Stock Market Reactions to the Japanese Sarbanes-Oxley Act of 2006
University of Tokyo - Faculty of Engineering
University of Tokyo
September 27, 2009
Corporate Ownership & Control, Vol. 7, No. 2, pp. 126-136, Winter 2009
This article investigates stock market reactions to announcements related to the introduction of the Financial Instruments and Exchange Law or the so-called Japanese Sarbanes-Oxley Act (J-SOX), which was enacted to reinforce corporate accountability and responsibility after several corporate and accounting scandals in Japan. We find that the announcements leading to the passage of the J-SOX raised stock prices of firms listed on the First Section of the Tokyo Stock Exchange. Another finding is that firms with high ratio of foreign shareholders or leverage experienced more positive stock price reactions, perhaps because these firms were more prepared for J-SOX compliance, with a better governance structure. By contrast, whether the firm was audited by Big 4 audit firms did not seem to matter for investors. In addition, large firms tended to have more negative stock price reactions than small firms, perhaps due to the high costs of the J-SOX compliance.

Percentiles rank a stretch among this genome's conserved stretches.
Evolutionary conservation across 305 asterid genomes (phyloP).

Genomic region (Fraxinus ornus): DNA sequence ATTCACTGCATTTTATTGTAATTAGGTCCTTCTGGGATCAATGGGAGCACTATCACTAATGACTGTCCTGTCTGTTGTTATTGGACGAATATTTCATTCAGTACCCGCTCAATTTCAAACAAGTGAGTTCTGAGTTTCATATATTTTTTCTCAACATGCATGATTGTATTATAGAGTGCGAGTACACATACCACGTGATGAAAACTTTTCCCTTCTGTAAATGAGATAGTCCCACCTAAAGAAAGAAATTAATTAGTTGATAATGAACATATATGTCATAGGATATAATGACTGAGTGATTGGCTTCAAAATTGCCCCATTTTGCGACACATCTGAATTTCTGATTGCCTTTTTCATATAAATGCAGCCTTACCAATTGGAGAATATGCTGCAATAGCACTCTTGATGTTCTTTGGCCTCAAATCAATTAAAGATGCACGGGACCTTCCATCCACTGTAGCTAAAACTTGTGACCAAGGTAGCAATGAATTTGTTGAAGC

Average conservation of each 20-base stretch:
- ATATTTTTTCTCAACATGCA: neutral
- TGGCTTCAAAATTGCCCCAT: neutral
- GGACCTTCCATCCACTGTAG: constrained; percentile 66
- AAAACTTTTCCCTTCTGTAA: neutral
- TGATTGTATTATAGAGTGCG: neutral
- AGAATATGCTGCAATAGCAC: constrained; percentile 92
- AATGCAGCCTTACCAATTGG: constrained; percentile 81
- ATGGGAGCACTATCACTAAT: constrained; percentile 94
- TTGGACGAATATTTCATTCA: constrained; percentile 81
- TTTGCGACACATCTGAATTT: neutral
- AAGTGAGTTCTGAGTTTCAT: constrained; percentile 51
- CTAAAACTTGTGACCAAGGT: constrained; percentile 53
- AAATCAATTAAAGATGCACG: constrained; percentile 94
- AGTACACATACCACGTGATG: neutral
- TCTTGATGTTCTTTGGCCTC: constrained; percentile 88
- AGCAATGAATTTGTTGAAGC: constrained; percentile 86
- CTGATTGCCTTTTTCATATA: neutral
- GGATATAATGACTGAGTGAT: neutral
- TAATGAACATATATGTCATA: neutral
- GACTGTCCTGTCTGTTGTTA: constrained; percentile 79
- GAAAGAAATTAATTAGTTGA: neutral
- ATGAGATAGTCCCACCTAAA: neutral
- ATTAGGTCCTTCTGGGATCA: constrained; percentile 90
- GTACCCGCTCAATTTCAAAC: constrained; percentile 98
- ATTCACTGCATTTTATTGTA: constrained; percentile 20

Accepted Paper Series
Date posted: October 7, 2009 ; Last revised: December 26, 2009
© 2013 Social Science Electronic Publishing, Inc. All Rights Reserved.
This page was processed by apollo5 in 0.844 seconds